So here I sit on the 11th of November thinking of my wine pairing suggestions for Thanksgiving. I swore to myself that I would not succumb to the holiday sirens that beg anyone who writes about wine to do the obligatory post about holiday food and wine pairings. But alas, I have surrendered!
Since it was the Spanish who discovered America, I thought it would be fitting to find a Spanish wine that would complement the schizophrenic culinary delight that is Thanksgiving. I knew that the wine I chose would have to stand up to not just the turkey but also the myriad of sweet and savory side dishes that accompany the “bird”.
My attention deficit thought processes took me first to Loire France, then to Rheingau Germany, then to Wachau Austria, and then finally settled on Rueda Spain. Located in the northwestern portion of Spain the Rueda D.O. produces only white wines, from the Verdejo grape. Wines labeled Verdejo from Rueda must be at least 85% Verdejo (the remaining 15% can be a blend of Viura and/or Sauvignon blanc), however most are usually 100% Verdejo. These wines are known for being dry, fruit forward and possessing a lively acidity with hints of herbaciousness. They are unaged (no oak) and meant to be drunk young, while their primary fruit and acid are at their best.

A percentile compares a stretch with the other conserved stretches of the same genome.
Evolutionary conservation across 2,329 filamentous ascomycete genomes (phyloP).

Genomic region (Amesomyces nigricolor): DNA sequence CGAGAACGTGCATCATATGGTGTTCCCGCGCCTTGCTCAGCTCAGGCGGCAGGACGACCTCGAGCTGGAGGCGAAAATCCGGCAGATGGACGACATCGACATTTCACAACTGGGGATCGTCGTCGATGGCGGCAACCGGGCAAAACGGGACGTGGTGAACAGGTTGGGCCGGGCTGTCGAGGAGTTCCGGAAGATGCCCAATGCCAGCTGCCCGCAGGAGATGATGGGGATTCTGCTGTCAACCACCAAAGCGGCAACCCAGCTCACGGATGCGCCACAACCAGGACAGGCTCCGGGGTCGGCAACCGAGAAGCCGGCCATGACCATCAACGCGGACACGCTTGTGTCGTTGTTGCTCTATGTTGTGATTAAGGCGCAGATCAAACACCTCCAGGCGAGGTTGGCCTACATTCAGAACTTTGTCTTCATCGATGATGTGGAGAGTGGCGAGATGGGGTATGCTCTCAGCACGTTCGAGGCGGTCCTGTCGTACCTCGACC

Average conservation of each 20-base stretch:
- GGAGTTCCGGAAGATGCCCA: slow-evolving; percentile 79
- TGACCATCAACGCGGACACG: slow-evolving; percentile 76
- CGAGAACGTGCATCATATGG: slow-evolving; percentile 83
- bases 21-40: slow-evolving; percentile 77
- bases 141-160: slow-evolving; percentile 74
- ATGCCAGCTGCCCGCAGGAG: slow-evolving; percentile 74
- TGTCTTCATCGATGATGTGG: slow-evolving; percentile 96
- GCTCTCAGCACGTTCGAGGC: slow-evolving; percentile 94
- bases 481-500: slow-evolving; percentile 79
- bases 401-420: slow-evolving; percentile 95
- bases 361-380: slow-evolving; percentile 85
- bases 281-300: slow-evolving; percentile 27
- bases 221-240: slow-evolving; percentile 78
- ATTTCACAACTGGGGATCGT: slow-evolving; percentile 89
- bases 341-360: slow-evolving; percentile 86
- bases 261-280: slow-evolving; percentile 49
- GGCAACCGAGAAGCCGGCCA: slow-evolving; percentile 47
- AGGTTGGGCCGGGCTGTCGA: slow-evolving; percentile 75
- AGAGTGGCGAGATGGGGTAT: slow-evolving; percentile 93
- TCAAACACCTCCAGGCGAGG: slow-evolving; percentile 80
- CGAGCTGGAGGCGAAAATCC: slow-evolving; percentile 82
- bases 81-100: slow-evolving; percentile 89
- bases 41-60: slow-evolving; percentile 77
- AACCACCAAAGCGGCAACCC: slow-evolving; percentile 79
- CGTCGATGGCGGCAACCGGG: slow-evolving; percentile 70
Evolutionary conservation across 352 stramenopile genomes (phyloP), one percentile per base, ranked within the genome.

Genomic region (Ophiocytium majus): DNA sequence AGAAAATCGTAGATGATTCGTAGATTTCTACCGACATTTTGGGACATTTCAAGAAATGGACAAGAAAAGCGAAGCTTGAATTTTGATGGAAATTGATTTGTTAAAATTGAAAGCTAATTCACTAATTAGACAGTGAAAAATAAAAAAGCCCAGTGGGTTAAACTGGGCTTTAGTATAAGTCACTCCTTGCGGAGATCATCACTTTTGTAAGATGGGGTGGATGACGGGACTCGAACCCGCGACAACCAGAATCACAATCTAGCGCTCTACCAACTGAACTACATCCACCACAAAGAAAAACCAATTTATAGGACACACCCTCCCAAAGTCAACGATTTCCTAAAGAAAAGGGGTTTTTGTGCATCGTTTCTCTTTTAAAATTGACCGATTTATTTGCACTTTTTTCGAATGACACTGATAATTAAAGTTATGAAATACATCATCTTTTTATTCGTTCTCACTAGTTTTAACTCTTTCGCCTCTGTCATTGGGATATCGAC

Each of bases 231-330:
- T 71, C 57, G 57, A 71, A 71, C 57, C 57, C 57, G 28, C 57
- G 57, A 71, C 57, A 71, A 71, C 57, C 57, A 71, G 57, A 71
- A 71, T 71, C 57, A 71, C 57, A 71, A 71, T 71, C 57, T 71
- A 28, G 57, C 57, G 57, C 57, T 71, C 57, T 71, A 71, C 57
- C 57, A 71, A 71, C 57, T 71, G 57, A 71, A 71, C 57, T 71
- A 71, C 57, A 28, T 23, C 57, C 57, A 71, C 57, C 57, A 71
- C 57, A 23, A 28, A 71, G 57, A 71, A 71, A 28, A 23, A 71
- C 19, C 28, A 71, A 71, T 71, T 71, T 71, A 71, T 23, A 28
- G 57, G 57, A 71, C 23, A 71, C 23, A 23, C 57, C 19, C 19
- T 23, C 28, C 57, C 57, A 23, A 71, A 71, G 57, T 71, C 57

Why Verdejo from Rueda you ask? Why not, I say? It’s time to try something new, different, and exciting. Verdejo’s fresh acidity and bright fruit flavors compliment the multitude of both sweet and savory flavors that are Thanksgiving. The citrusy acid cuts the sweetness of the cranberry and other dishes, while the fruity aspect compliment the more savory aspects of the turkey and stuffing.
The two wines I tasted for this post are:
2008 Bodega Gotica Poligono Verdejo Retail: $18
The wine has a medium golden core that fades to a light lemon rim. On the nose the aromas are muted and youthful with hints of lemon curd, wet stone, melon and bell pepper. On the palate the wine is dry with medium acidity and medium plus flavors of lemon rind, melon, and dried herbs. There is a bitterness on the finish throws this wine out of balance. Alcohol was medium and well integrated. I found this wine to be average and not the best example of all Verdejo can be. PASS!
2008 Vinedos de Nieva’s Blanco Nieva Verdejo Retail: $18
Bright lemon core with a water white rim. The nose shows medium plus intense aromas of youthful green apples, ruby grapefruit, and fresh mowed grass. Flavors of grapefruit pith, green apple, peach, and some herbaciousness are supported by crisp acidity and some tongue tingling spritz. This is a balanced wine that offers the palate a nice refreshing zing while backing it up with fresh fruit flavors. I found it to be a very good quality example of Verdejo and the one that I am going to pair with my Thanksgiving feast. PAIR!
There you have it, my two cents on what to wash down your turkey with!
Happy Spanish Thanksgiving!